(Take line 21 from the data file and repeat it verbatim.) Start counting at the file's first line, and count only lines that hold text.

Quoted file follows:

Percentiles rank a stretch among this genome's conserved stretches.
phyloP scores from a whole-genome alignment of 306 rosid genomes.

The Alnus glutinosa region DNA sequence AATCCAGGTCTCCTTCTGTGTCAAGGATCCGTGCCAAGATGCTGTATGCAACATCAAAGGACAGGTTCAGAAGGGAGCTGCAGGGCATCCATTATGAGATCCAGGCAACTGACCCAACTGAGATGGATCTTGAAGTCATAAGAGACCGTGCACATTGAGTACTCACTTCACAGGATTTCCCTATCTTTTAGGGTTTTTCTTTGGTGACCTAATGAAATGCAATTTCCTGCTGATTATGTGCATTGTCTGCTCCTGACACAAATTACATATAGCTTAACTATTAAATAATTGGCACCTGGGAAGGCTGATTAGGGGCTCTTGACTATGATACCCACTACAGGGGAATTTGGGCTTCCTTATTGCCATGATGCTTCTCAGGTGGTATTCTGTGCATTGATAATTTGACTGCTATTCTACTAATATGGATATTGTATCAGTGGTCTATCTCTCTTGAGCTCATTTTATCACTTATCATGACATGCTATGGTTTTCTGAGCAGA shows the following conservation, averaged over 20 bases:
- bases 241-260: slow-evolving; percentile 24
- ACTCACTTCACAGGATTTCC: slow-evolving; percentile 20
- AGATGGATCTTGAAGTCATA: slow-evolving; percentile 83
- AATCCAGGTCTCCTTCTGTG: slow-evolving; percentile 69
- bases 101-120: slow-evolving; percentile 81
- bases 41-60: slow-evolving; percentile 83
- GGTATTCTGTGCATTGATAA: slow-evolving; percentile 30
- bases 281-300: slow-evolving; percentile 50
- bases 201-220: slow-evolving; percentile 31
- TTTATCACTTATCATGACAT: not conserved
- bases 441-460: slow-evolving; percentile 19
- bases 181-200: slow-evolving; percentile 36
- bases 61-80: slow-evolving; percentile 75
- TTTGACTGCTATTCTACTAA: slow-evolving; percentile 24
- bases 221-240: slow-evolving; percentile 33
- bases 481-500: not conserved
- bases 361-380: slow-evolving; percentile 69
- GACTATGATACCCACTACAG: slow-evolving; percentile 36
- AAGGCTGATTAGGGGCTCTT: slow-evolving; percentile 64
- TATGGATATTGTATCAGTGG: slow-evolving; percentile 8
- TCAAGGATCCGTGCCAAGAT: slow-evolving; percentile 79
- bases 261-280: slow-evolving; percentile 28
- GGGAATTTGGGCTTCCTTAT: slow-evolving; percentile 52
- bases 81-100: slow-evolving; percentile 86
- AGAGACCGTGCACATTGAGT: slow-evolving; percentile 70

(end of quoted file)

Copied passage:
- GACTATGATACCCACTACAG: slow-evolving; percentile 36